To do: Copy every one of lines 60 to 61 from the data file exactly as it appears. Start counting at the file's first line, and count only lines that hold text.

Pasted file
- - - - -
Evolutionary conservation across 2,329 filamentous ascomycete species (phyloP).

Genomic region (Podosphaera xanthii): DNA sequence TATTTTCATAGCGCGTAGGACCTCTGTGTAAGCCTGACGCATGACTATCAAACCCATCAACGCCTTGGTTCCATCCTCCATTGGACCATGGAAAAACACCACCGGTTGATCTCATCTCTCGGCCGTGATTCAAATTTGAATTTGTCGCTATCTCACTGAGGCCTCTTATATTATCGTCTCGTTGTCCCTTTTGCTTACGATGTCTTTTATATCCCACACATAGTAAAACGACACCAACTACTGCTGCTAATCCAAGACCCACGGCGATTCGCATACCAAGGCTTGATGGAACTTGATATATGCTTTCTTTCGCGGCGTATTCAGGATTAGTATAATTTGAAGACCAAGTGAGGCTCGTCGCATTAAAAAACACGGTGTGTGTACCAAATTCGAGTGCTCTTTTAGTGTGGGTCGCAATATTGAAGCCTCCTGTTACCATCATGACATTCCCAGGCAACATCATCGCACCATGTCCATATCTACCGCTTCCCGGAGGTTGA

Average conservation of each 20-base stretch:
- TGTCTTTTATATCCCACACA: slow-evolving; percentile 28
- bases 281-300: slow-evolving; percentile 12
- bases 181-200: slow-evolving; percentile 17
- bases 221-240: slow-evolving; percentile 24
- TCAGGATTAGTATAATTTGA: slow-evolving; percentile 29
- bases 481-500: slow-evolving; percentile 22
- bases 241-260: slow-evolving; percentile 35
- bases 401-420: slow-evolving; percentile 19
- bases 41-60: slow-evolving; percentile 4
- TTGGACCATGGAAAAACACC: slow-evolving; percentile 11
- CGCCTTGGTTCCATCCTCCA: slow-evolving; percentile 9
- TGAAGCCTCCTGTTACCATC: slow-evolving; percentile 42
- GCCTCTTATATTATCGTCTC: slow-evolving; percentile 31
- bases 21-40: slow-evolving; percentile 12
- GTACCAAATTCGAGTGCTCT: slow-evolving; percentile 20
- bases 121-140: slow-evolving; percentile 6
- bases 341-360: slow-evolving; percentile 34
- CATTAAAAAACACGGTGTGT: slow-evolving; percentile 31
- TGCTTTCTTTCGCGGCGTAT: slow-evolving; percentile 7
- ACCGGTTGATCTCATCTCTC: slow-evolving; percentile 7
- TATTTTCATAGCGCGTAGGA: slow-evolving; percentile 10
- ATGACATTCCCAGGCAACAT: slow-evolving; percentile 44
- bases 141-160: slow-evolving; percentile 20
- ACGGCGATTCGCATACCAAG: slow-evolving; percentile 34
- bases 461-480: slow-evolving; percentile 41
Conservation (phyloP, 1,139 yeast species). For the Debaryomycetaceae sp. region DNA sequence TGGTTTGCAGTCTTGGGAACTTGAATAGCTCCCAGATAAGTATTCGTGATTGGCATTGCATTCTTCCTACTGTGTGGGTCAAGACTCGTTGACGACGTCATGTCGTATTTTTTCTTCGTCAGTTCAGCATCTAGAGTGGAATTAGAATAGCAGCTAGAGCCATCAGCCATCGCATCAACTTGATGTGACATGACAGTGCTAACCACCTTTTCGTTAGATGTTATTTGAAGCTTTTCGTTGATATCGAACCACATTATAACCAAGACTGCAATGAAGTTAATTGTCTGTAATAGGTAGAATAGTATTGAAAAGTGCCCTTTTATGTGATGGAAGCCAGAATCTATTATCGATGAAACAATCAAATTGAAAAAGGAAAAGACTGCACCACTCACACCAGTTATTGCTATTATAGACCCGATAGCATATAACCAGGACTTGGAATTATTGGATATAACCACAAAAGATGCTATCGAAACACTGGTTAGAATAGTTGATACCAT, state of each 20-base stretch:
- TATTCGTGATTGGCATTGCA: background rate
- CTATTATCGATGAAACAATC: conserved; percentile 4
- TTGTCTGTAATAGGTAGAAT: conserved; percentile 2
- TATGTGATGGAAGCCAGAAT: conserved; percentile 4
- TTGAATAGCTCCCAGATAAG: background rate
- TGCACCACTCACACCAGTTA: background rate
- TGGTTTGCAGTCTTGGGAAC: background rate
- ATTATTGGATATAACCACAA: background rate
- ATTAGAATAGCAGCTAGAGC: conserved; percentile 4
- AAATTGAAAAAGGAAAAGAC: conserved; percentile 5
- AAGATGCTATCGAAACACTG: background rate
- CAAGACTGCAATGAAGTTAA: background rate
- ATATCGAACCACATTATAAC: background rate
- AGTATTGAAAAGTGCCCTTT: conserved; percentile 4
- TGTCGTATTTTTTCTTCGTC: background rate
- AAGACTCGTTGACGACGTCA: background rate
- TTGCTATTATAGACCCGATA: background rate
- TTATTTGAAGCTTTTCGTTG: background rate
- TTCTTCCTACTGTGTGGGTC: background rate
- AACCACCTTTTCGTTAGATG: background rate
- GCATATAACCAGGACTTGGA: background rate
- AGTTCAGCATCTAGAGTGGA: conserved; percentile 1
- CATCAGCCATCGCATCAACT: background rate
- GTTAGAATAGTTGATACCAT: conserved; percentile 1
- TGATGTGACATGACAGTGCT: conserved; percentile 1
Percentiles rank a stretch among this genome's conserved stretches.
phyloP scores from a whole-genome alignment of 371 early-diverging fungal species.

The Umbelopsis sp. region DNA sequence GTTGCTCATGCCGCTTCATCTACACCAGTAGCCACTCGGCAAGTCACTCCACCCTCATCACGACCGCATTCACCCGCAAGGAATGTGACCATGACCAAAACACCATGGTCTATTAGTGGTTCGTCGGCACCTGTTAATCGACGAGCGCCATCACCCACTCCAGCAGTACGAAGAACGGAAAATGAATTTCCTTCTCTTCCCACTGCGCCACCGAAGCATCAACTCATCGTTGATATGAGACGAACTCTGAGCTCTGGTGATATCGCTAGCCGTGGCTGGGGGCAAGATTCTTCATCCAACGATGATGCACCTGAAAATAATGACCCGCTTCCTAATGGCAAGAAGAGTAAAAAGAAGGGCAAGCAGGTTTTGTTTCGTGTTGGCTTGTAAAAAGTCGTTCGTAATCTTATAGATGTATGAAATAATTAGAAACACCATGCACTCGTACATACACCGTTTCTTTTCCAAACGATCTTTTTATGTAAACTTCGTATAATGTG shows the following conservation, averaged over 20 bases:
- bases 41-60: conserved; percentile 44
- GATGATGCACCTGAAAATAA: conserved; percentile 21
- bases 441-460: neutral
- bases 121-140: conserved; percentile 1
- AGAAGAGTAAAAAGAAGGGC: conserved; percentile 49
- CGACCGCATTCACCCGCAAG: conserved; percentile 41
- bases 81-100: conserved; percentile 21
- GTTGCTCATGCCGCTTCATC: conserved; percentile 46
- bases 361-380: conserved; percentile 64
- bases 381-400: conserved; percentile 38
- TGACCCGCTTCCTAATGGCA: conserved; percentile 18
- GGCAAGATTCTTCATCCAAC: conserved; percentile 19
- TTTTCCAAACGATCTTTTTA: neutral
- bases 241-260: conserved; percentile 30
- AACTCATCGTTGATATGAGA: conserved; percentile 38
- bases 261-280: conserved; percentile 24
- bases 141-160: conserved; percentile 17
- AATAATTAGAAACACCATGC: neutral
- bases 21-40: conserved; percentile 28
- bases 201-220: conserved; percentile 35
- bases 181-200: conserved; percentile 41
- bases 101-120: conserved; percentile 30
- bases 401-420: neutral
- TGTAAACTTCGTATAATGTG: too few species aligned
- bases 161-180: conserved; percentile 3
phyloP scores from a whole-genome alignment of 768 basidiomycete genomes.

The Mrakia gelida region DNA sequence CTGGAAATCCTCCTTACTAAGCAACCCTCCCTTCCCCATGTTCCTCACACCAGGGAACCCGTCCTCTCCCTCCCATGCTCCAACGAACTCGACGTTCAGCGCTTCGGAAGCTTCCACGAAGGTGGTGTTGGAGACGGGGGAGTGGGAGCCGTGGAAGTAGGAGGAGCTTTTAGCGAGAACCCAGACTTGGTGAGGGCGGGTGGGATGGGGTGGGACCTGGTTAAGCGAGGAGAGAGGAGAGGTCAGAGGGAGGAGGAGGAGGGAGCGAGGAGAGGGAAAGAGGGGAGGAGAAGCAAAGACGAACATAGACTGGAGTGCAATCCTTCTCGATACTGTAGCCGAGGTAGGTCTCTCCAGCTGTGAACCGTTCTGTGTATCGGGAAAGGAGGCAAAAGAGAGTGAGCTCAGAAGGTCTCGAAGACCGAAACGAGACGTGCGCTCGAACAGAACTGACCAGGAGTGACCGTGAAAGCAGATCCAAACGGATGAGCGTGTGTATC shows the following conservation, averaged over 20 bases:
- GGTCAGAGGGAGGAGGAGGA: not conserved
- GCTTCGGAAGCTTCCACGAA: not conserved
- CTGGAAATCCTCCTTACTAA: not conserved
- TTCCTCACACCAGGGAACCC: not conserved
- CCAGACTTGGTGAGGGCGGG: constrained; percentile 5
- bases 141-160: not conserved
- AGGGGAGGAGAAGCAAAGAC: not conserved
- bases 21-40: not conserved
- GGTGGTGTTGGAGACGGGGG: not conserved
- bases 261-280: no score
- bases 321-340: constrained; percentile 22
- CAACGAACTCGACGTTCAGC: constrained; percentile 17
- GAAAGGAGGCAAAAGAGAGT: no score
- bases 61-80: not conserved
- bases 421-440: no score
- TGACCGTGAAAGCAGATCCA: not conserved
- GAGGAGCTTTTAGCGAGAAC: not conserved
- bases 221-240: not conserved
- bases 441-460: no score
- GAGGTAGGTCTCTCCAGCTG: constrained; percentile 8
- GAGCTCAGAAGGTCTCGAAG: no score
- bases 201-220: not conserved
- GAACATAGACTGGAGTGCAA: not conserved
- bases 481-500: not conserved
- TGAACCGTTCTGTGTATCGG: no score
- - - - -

- bases 441-460: neutral
- bases 121-140: conserved; percentile 1